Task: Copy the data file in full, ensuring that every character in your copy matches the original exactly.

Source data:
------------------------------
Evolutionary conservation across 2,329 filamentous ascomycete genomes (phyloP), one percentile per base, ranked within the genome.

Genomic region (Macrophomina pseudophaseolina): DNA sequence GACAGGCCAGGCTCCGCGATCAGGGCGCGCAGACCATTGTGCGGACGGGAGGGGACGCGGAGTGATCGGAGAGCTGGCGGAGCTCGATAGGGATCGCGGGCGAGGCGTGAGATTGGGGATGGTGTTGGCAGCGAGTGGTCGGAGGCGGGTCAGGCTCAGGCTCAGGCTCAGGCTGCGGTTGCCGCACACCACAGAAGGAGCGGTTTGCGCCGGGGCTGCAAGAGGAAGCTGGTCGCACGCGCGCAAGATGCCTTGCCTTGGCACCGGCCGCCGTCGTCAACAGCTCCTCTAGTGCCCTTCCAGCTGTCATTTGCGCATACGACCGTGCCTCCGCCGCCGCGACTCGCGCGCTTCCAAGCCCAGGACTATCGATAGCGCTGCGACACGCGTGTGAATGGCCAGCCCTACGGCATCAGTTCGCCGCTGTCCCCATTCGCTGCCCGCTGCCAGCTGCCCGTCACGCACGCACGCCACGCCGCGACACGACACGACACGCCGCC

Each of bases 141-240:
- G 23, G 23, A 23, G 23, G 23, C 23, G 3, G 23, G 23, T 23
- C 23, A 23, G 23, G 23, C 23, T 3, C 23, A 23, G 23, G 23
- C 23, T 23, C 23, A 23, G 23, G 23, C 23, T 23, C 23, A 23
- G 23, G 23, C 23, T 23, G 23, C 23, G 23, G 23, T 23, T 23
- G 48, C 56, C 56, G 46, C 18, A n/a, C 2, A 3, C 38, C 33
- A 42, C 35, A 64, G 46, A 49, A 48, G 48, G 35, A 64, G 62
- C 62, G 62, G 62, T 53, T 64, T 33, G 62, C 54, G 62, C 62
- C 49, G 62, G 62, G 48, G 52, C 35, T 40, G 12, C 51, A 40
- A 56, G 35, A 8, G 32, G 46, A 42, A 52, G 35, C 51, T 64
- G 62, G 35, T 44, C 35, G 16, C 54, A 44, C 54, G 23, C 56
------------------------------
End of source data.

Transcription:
Evolutionary conservation across 2,329 filamentous ascomycete genomes (phyloP), one percentile per base, ranked within the genome.

Genomic region (Macrophomina pseudophaseolina): DNA sequence GACAGGCCAGGCTCCGCGATCAGGGCGCGCAGACCATTGTGCGGACGGGAGGGGACGCGGAGTGATCGGAGAGCTGGCGGAGCTCGATAGGGATCGCGGGCGAGGCGTGAGATTGGGGATGGTGTTGGCAGCGAGTGGTCGGAGGCGGGTCAGGCTCAGGCTCAGGCTCAGGCTGCGGTTGCCGCACACCACAGAAGGAGCGGTTTGCGCCGGGGCTGCAAGAGGAAGCTGGTCGCACGCGCGCAAGATGCCTTGCCTTGGCACCGGCCGCCGTCGTCAACAGCTCCTCTAGTGCCCTTCCAGCTGTCATTTGCGCATACGACCGTGCCTCCGCCGCCGCGACTCGCGCGCTTCCAAGCCCAGGACTATCGATAGCGCTGCGACACGCGTGTGAATGGCCAGCCCTACGGCATCAGTTCGCCGCTGTCCCCATTCGCTGCCCGCTGCCAGCTGCCCGTCACGCACGCACGCCACGCCGCGACACGACACGACACGCCGCC

Each of bases 141-240:
- G 23, G 23, A 23, G 23, G 23, C 23, G 3, G 23, G 23, T 23
- C 23, A 23, G 23, G 23, C 23, T 3, C 23, A 23, G 23, G 23
- C 23, T 23, C 23, A 23, G 23, G 23, C 23, T 23, C 23, A 23
- G 23, G 23, C 23, T 23, G 23, C 23, G 23, G 23, T 23, T 23
- G 48, C 56, C 56, G 46, C 18, A n/a, C 2, A 3, C 38, C 33
- A 42, C 35, A 64, G 46, A 49, A 48, G 48, G 35, A 64, G 62
- C 62, G 62, G 62, T 53, T 64, T 33, G 62, C 54, G 62, C 62
- C 49, G 62, G 62, G 48, G 52, C 35, T 40, G 12, C 51, A 40
- A 56, G 35, A 8, G 32, G 46, A 42, A 52, G 35, C 51, T 64
- G 62, G 35, T 44, C 35, G 16, C 54, A 44, C 54, G 23, C 56